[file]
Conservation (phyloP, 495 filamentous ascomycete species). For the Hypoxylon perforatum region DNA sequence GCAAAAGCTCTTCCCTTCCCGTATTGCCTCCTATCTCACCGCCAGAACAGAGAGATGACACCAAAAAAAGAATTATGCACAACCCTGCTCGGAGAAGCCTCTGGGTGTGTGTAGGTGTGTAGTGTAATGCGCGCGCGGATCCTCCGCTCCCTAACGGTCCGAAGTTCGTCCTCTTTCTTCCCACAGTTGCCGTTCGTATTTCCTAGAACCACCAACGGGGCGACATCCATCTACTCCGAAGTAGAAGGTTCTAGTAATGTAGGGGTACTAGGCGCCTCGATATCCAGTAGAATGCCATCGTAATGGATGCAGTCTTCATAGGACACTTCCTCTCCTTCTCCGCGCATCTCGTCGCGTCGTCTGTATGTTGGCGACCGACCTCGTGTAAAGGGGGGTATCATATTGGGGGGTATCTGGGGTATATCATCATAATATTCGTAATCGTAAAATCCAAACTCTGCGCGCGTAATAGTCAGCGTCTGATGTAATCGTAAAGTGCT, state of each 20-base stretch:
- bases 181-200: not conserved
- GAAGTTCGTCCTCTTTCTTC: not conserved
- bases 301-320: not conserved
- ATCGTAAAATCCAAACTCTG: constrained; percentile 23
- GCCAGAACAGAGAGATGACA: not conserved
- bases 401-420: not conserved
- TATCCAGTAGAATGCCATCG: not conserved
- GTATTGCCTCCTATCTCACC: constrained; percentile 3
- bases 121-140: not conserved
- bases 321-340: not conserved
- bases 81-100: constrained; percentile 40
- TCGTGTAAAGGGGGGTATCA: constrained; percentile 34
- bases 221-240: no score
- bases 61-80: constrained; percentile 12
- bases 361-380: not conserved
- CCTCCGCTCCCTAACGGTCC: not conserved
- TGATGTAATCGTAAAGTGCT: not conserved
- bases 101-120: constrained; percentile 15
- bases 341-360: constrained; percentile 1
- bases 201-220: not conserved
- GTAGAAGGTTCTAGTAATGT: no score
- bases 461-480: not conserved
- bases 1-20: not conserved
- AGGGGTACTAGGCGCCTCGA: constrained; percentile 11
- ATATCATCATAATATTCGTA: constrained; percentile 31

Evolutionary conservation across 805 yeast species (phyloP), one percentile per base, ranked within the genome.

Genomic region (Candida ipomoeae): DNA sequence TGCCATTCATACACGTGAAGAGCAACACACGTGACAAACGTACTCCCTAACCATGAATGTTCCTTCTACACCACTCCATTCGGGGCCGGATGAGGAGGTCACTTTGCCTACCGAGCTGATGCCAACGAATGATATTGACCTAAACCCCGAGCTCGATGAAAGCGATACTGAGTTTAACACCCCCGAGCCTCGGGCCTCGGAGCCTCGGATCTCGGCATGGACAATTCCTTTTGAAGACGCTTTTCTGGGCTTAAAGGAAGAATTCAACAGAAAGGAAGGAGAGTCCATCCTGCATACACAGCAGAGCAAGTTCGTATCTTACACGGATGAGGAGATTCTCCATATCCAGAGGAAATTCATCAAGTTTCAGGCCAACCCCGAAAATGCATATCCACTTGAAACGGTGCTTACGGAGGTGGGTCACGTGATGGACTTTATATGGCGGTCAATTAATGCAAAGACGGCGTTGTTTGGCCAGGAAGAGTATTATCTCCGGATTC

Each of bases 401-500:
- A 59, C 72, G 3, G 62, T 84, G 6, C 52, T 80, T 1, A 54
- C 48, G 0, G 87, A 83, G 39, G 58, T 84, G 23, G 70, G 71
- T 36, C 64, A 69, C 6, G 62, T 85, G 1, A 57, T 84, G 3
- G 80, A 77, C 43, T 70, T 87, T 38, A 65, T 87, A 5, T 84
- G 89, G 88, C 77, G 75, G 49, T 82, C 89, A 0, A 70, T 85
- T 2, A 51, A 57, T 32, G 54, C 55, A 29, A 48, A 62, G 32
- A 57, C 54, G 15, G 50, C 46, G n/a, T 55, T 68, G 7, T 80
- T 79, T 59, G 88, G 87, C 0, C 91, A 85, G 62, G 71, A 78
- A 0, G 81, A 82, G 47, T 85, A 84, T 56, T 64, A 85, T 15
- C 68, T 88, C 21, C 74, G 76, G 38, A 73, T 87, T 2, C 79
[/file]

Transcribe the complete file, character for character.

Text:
Conservation (phyloP, 495 filamentous ascomycete species). For the Hypoxylon perforatum region DNA sequence GCAAAAGCTCTTCCCTTCCCGTATTGCCTCCTATCTCACCGCCAGAACAGAGAGATGACACCAAAAAAAGAATTATGCACAACCCTGCTCGGAGAAGCCTCTGGGTGTGTGTAGGTGTGTAGTGTAATGCGCGCGCGGATCCTCCGCTCCCTAACGGTCCGAAGTTCGTCCTCTTTCTTCCCACAGTTGCCGTTCGTATTTCCTAGAACCACCAACGGGGCGACATCCATCTACTCCGAAGTAGAAGGTTCTAGTAATGTAGGGGTACTAGGCGCCTCGATATCCAGTAGAATGCCATCGTAATGGATGCAGTCTTCATAGGACACTTCCTCTCCTTCTCCGCGCATCTCGTCGCGTCGTCTGTATGTTGGCGACCGACCTCGTGTAAAGGGGGGTATCATATTGGGGGGTATCTGGGGTATATCATCATAATATTCGTAATCGTAAAATCCAAACTCTGCGCGCGTAATAGTCAGCGTCTGATGTAATCGTAAAGTGCT, state of each 20-base stretch:
- bases 181-200: not conserved
- GAAGTTCGTCCTCTTTCTTC: not conserved
- bases 301-320: not conserved
- ATCGTAAAATCCAAACTCTG: constrained; percentile 23
- GCCAGAACAGAGAGATGACA: not conserved
- bases 401-420: not conserved
- TATCCAGTAGAATGCCATCG: not conserved
- GTATTGCCTCCTATCTCACC: constrained; percentile 3
- bases 121-140: not conserved
- bases 321-340: not conserved
- bases 81-100: constrained; percentile 40
- TCGTGTAAAGGGGGGTATCA: constrained; percentile 34
- bases 221-240: no score
- bases 61-80: constrained; percentile 12
- bases 361-380: not conserved
- CCTCCGCTCCCTAACGGTCC: not conserved
- TGATGTAATCGTAAAGTGCT: not conserved
- bases 101-120: constrained; percentile 15
- bases 341-360: constrained; percentile 1
- bases 201-220: not conserved
- GTAGAAGGTTCTAGTAATGT: no score
- bases 461-480: not conserved
- bases 1-20: not conserved
- AGGGGTACTAGGCGCCTCGA: constrained; percentile 11
- ATATCATCATAATATTCGTA: constrained; percentile 31

Evolutionary conservation across 805 yeast species (phyloP), one percentile per base, ranked within the genome.

Genomic region (Candida ipomoeae): DNA sequence TGCCATTCATACACGTGAAGAGCAACACACGTGACAAACGTACTCCCTAACCATGAATGTTCCTTCTACACCACTCCATTCGGGGCCGGATGAGGAGGTCACTTTGCCTACCGAGCTGATGCCAACGAATGATATTGACCTAAACCCCGAGCTCGATGAAAGCGATACTGAGTTTAACACCCCCGAGCCTCGGGCCTCGGAGCCTCGGATCTCGGCATGGACAATTCCTTTTGAAGACGCTTTTCTGGGCTTAAAGGAAGAATTCAACAGAAAGGAAGGAGAGTCCATCCTGCATACACAGCAGAGCAAGTTCGTATCTTACACGGATGAGGAGATTCTCCATATCCAGAGGAAATTCATCAAGTTTCAGGCCAACCCCGAAAATGCATATCCACTTGAAACGGTGCTTACGGAGGTGGGTCACGTGATGGACTTTATATGGCGGTCAATTAATGCAAAGACGGCGTTGTTTGGCCAGGAAGAGTATTATCTCCGGATTC

Each of bases 401-500:
- A 59, C 72, G 3, G 62, T 84, G 6, C 52, T 80, T 1, A 54
- C 48, G 0, G 87, A 83, G 39, G 58, T 84, G 23, G 70, G 71
- T 36, C 64, A 69, C 6, G 62, T 85, G 1, A 57, T 84, G 3
- G 80, A 77, C 43, T 70, T 87, T 38, A 65, T 87, A 5, T 84
- G 89, G 88, C 77, G 75, G 49, T 82, C 89, A 0, A 70, T 85
- T 2, A 51, A 57, T 32, G 54, C 55, A 29, A 48, A 62, G 32
- A 57, C 54, G 15, G 50, C 46, G n/a, T 55, T 68, G 7, T 80
- T 79, T 59, G 88, G 87, C 0, C 91, A 85, G 62, G 71, A 78
- A 0, G 81, A 82, G 47, T 85, A 84, T 56, T 64, A 85, T 15
- C 68, T 88, C 21, C 74, G 76, G 38, A 73, T 87, T 2, C 79